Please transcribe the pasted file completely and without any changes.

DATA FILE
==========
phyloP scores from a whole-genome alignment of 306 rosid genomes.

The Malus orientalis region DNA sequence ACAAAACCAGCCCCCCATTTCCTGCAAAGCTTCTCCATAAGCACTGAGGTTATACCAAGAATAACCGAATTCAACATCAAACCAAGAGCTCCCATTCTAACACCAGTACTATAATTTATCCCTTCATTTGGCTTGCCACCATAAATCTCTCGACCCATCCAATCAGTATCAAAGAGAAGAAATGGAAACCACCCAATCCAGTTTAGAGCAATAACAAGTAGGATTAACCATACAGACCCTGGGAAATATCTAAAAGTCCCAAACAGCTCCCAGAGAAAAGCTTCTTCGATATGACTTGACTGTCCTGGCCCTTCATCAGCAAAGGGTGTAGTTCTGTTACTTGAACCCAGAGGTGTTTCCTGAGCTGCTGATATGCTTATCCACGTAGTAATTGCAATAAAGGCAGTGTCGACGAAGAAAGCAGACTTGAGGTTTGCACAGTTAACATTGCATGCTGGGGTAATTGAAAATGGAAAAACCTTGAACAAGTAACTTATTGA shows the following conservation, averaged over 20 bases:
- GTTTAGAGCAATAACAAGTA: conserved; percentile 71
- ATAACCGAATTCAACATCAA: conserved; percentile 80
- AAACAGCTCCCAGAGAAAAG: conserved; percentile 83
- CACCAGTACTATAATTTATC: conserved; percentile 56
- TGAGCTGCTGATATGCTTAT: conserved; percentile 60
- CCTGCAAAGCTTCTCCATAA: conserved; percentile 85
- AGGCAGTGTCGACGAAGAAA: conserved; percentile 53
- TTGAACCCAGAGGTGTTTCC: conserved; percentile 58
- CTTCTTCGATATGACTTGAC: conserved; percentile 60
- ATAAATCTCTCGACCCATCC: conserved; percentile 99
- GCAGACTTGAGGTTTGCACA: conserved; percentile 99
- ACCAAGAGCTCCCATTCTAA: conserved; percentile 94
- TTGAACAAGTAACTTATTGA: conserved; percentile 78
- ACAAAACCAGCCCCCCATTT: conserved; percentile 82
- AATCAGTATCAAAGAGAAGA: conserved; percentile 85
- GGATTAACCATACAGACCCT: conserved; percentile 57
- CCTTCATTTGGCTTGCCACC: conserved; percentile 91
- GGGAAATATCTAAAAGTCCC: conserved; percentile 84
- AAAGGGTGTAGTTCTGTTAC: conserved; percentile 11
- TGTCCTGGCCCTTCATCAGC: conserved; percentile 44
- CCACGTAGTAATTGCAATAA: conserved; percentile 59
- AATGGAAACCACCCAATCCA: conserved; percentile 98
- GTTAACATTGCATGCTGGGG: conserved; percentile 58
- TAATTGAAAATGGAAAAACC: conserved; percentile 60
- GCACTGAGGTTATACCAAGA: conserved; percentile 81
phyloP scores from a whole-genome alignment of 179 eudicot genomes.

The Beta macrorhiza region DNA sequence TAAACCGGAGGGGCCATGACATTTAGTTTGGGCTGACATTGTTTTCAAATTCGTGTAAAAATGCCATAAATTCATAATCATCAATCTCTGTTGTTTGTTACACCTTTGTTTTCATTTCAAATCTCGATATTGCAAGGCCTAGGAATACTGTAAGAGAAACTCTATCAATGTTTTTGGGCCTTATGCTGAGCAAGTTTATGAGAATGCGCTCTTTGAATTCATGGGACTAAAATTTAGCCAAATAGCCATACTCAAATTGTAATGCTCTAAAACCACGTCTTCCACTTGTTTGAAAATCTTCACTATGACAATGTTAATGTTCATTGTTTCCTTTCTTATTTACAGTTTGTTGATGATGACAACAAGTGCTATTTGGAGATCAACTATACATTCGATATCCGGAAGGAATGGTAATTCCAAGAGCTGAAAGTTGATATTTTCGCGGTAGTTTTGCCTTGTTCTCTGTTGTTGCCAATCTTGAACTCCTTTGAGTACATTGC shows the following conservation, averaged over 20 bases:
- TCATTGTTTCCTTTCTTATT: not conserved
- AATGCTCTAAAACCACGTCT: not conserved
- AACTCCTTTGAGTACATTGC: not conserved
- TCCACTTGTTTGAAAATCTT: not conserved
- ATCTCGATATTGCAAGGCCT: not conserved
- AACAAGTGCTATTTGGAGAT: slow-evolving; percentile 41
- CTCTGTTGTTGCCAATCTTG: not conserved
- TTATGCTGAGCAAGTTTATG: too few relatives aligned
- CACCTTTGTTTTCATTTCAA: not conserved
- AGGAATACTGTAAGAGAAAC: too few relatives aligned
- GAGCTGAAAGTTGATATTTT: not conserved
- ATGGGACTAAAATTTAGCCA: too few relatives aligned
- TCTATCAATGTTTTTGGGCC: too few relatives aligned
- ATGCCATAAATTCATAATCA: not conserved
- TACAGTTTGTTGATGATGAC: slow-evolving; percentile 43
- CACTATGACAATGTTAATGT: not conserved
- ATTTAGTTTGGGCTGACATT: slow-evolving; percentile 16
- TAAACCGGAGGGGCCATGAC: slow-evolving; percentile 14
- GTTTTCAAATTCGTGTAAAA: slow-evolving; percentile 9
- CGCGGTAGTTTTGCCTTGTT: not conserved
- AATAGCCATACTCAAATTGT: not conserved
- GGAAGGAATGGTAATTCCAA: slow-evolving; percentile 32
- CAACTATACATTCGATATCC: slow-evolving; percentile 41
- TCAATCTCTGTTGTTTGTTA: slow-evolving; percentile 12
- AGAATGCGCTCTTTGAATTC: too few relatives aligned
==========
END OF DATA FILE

phyloP scores from a whole-genome alignment of 306 rosid genomes.

The Malus orientalis region DNA sequence ACAAAACCAGCCCCCCATTTCCTGCAAAGCTTCTCCATAAGCACTGAGGTTATACCAAGAATAACCGAATTCAACATCAAACCAAGAGCTCCCATTCTAACACCAGTACTATAATTTATCCCTTCATTTGGCTTGCCACCATAAATCTCTCGACCCATCCAATCAGTATCAAAGAGAAGAAATGGAAACCACCCAATCCAGTTTAGAGCAATAACAAGTAGGATTAACCATACAGACCCTGGGAAATATCTAAAAGTCCCAAACAGCTCCCAGAGAAAAGCTTCTTCGATATGACTTGACTGTCCTGGCCCTTCATCAGCAAAGGGTGTAGTTCTGTTACTTGAACCCAGAGGTGTTTCCTGAGCTGCTGATATGCTTATCCACGTAGTAATTGCAATAAAGGCAGTGTCGACGAAGAAAGCAGACTTGAGGTTTGCACAGTTAACATTGCATGCTGGGGTAATTGAAAATGGAAAAACCTTGAACAAGTAACTTATTGA shows the following conservation, averaged over 20 bases:
- GTTTAGAGCAATAACAAGTA: conserved; percentile 71
- ATAACCGAATTCAACATCAA: conserved; percentile 80
- AAACAGCTCCCAGAGAAAAG: conserved; percentile 83
- CACCAGTACTATAATTTATC: conserved; percentile 56
- TGAGCTGCTGATATGCTTAT: conserved; percentile 60
- CCTGCAAAGCTTCTCCATAA: conserved; percentile 85
- AGGCAGTGTCGACGAAGAAA: conserved; percentile 53
- TTGAACCCAGAGGTGTTTCC: conserved; percentile 58
- CTTCTTCGATATGACTTGAC: conserved; percentile 60
- ATAAATCTCTCGACCCATCC: conserved; percentile 99
- GCAGACTTGAGGTTTGCACA: conserved; percentile 99
- ACCAAGAGCTCCCATTCTAA: conserved; percentile 94
- TTGAACAAGTAACTTATTGA: conserved; percentile 78
- ACAAAACCAGCCCCCCATTT: conserved; percentile 82
- AATCAGTATCAAAGAGAAGA: conserved; percentile 85
- GGATTAACCATACAGACCCT: conserved; percentile 57
- CCTTCATTTGGCTTGCCACC: conserved; percentile 91
- GGGAAATATCTAAAAGTCCC: conserved; percentile 84
- AAAGGGTGTAGTTCTGTTAC: conserved; percentile 11
- TGTCCTGGCCCTTCATCAGC: conserved; percentile 44
- CCACGTAGTAATTGCAATAA: conserved; percentile 59
- AATGGAAACCACCCAATCCA: conserved; percentile 98
- GTTAACATTGCATGCTGGGG: conserved; percentile 58
- TAATTGAAAATGGAAAAACC: conserved; percentile 60
- GCACTGAGGTTATACCAAGA: conserved; percentile 81
phyloP scores from a whole-genome alignment of 179 eudicot genomes.

The Beta macrorhiza region DNA sequence TAAACCGGAGGGGCCATGACATTTAGTTTGGGCTGACATTGTTTTCAAATTCGTGTAAAAATGCCATAAATTCATAATCATCAATCTCTGTTGTTTGTTACACCTTTGTTTTCATTTCAAATCTCGATATTGCAAGGCCTAGGAATACTGTAAGAGAAACTCTATCAATGTTTTTGGGCCTTATGCTGAGCAAGTTTATGAGAATGCGCTCTTTGAATTCATGGGACTAAAATTTAGCCAAATAGCCATACTCAAATTGTAATGCTCTAAAACCACGTCTTCCACTTGTTTGAAAATCTTCACTATGACAATGTTAATGTTCATTGTTTCCTTTCTTATTTACAGTTTGTTGATGATGACAACAAGTGCTATTTGGAGATCAACTATACATTCGATATCCGGAAGGAATGGTAATTCCAAGAGCTGAAAGTTGATATTTTCGCGGTAGTTTTGCCTTGTTCTCTGTTGTTGCCAATCTTGAACTCCTTTGAGTACATTGC shows the following conservation, averaged over 20 bases:
- TCATTGTTTCCTTTCTTATT: not conserved
- AATGCTCTAAAACCACGTCT: not conserved
- AACTCCTTTGAGTACATTGC: not conserved
- TCCACTTGTTTGAAAATCTT: not conserved
- ATCTCGATATTGCAAGGCCT: not conserved
- AACAAGTGCTATTTGGAGAT: slow-evolving; percentile 41
- CTCTGTTGTTGCCAATCTTG: not conserved
- TTATGCTGAGCAAGTTTATG: too few relatives aligned
- CACCTTTGTTTTCATTTCAA: not conserved
- AGGAATACTGTAAGAGAAAC: too few relatives aligned
- GAGCTGAAAGTTGATATTTT: not conserved
- ATGGGACTAAAATTTAGCCA: too few relatives aligned
- TCTATCAATGTTTTTGGGCC: too few relatives aligned
- ATGCCATAAATTCATAATCA: not conserved
- TACAGTTTGTTGATGATGAC: slow-evolving; percentile 43
- CACTATGACAATGTTAATGT: not conserved
- ATTTAGTTTGGGCTGACATT: slow-evolving; percentile 16
- TAAACCGGAGGGGCCATGAC: slow-evolving; percentile 14
- GTTTTCAAATTCGTGTAAAA: slow-evolving; percentile 9
- CGCGGTAGTTTTGCCTTGTT: not conserved
- AATAGCCATACTCAAATTGT: not conserved
- GGAAGGAATGGTAATTCCAA: slow-evolving; percentile 32
- CAACTATACATTCGATATCC: slow-evolving; percentile 41
- TCAATCTCTGTTGTTTGTTA: slow-evolving; percentile 12
- AGAATGCGCTCTTTGAATTC: too few relatives aligned